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KSD Students to show off their art May 11

An ‘international language’

Jack Carey strolled around the Gathering Artist Fine Art Exhibit at Walden Funeral Home at the opening reception on April 28. One of his own paintings is prominently displayed in the front hall. He stopped in front of a pair of paintings of scenes in Perryville. Carey proudly shared that the artist, Kellye Milburn from Perryville, is a former student of his.

Alex Meckes graduated from Danville High School in 2005. After graduation from the College of St. Mary’s in Notre Dame, Indiana with a degree in studio art, Meckes planned a career in the art museum world. While exploring her options, she served as a substitute teacher in Danville. Her experiences led her to enroll at the University of the Cumberlands and complete a Masters in Art Education.

Kentucky School for the Deaf senior Payne Yance has been studying art for four years and likes working in oils and experimenting with pointillism. After he graduates from KSD, he’ll attend Gallaudet University.

Carey and Meckes share both artistic talent and the commitment to educating others; Carey as a private instructor and Meckes as a teacher at the Kentucky School for the Deaf.

On Friday, May 11, the art students at KSD will exhibit their year of work at a public exhibit. 

Senior Payne Yance has been studying art at KSD for four years. He particularly enjoys working in oils and experimenting with pointillism — a neo-impressionist technique using tiny dots of pure colors which become blended when the viewer takes the piece in.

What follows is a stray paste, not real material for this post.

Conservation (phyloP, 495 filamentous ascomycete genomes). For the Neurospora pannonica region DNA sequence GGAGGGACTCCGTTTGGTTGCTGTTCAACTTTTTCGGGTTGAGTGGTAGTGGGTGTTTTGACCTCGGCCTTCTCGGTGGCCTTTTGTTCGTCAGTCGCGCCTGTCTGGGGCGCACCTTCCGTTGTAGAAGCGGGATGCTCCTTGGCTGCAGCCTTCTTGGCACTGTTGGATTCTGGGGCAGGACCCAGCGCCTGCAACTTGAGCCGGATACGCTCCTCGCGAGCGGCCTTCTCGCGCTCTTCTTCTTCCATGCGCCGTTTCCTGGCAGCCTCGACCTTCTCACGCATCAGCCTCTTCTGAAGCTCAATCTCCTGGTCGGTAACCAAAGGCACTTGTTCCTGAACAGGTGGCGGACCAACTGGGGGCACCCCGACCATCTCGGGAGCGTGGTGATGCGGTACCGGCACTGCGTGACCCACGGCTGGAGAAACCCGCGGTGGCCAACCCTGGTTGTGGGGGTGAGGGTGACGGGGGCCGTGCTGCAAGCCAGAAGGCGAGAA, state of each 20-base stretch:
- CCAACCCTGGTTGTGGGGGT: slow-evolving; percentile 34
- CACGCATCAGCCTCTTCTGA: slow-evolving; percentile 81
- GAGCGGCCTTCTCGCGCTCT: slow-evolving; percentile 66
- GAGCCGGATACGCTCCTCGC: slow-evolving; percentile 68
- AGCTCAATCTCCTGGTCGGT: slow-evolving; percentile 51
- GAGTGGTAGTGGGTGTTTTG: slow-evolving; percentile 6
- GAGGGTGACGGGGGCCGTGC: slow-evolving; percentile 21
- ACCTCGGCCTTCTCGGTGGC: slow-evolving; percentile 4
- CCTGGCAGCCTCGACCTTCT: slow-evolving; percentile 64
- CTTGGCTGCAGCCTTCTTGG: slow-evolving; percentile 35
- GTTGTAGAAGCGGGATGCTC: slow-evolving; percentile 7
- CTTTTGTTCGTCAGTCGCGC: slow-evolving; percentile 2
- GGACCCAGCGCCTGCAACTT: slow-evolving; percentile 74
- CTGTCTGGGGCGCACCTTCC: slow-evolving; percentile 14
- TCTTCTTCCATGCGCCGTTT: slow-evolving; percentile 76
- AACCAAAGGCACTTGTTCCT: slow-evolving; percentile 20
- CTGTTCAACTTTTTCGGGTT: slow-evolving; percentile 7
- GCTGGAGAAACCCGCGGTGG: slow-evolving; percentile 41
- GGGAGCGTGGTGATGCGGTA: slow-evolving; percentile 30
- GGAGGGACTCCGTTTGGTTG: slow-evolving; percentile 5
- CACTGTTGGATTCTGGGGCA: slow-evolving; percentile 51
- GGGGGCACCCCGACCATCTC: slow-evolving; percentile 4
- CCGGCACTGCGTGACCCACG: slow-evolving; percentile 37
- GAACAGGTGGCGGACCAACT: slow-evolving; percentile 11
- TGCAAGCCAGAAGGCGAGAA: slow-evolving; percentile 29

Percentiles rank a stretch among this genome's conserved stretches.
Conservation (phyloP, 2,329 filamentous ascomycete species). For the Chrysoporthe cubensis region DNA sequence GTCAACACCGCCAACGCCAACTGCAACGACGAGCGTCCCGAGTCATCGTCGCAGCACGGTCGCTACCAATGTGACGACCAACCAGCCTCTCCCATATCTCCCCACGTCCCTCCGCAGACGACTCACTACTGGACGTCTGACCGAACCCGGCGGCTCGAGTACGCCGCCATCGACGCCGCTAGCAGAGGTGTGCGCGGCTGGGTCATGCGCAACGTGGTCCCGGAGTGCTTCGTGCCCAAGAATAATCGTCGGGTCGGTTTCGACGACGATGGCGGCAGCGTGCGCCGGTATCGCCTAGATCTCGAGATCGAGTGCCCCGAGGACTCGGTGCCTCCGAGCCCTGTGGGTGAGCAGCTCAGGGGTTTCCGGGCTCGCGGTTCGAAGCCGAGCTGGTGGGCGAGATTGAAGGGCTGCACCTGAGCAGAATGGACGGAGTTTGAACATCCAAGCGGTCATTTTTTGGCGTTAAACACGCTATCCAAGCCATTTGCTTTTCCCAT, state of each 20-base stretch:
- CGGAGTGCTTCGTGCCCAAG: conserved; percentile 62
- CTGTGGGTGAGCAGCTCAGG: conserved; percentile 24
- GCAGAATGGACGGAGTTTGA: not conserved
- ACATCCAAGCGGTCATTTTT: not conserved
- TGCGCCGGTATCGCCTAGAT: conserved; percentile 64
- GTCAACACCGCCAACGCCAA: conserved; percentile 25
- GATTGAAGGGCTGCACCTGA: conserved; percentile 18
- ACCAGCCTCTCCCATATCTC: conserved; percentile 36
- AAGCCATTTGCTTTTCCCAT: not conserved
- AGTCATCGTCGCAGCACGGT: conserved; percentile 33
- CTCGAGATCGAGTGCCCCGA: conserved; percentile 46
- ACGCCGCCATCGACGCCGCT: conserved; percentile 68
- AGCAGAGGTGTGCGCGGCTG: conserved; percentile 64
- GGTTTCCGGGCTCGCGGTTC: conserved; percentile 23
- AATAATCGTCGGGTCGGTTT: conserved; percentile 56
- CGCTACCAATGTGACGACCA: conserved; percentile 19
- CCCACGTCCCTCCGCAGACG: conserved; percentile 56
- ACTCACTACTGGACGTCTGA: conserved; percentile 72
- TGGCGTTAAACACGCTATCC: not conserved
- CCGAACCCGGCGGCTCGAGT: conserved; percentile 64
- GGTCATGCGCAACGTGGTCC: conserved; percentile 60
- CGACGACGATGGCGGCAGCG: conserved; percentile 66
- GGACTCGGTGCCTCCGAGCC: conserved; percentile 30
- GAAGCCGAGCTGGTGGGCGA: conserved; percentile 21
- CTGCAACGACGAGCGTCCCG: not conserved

After graduation, he will attend Gallaudet University in Washington, D.C. and study art, film, photography and creative writing. Yance has made a head start on his first book, “The Tragedy of Boyhood,” and is in the brainstorming stage of a second book.

Many deaf and hard of hearing children actually learn two languages. Acquiring English is comparable to learning a second language. Art plays a vital role in the acquisition of the second language as it supports the development of communication. 

Often deaf and hard of hearing individuals are visually astute and will enjoy, and excel in, the study of art because it encourages attention to detail and offers a variety of avenues for individual expression.

Kentucky School for the Deaf senior Courtney Downey, a first-year art student, works on a watercolor piece.

Meckes decided a career as a teacher was the right career to use her artistic abilities and training. She appreciates the process of creativity. As an educator, Meckes sees her role in the process is to present the skills and encourage the students to explore and develop as they work and study together, confronting new ideas and thoughts. Teacher and students learn from each other.

Yance said his study in art class at KSD has changed his opinion and interest in art, leading him to plan for a future in creative fields. 

“There is so much to learn and depth to art”, he said. Art class and his teacher have developed his skills and broadened his options.

IF YOU GO

Kentucky School for the Deaf student art show is 11 a.m.-12:30 p.m. May 11 in Kerr Hall. 

Reminders: 

The next Tour D’ville Bike ride is 1 p.m. Saturday. Those who want to join can meet in Weisiger Park. Tour leader Rick Serres will guide participants through historic Danville, stopping at five locations for conversation and rest. The tour is free, but donations are accepted each month and given to a local non-profit. This month, donations will go to the Arts Commission of Danville/Boyle County.

The Gathering Artists Fine Art Exhibit continues through May at Walden Funeral Home in Perryville.

The matching grant campaign for “Building a Community of Artist Entrepreneurs” program continues through May. Donation information can be found at dbc-arts.org or arts@historicdanvilleky.com